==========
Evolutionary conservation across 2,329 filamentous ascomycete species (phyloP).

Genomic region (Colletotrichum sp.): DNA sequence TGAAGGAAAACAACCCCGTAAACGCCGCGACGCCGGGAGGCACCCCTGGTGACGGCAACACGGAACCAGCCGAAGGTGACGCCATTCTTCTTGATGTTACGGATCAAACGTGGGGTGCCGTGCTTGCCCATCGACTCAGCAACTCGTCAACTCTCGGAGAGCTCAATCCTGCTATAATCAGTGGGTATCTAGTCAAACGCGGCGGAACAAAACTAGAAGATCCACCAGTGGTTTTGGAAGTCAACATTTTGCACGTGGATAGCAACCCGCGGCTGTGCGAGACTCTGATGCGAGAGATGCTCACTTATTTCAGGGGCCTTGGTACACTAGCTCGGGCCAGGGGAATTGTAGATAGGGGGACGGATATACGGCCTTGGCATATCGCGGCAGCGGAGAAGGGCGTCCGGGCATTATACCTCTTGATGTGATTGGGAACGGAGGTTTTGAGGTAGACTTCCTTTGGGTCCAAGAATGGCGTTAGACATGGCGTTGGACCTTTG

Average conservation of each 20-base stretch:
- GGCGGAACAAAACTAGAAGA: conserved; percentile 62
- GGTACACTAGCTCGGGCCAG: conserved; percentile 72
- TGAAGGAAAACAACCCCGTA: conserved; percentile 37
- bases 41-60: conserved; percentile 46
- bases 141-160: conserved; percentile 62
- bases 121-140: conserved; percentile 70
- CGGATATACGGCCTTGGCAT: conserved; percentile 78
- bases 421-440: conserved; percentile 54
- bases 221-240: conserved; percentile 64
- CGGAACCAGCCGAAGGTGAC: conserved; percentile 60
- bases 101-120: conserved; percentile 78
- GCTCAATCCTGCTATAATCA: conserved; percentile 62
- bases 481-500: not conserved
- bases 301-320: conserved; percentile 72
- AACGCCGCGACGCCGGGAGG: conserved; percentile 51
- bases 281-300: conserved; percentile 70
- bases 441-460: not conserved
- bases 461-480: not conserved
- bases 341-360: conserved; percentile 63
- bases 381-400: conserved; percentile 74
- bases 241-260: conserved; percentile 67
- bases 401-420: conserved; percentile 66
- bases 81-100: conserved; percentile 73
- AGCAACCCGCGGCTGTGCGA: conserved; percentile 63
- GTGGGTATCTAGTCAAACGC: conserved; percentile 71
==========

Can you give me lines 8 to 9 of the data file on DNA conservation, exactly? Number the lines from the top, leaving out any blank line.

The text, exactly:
- bases 141-160: conserved; percentile 62
- bases 121-140: conserved; percentile 70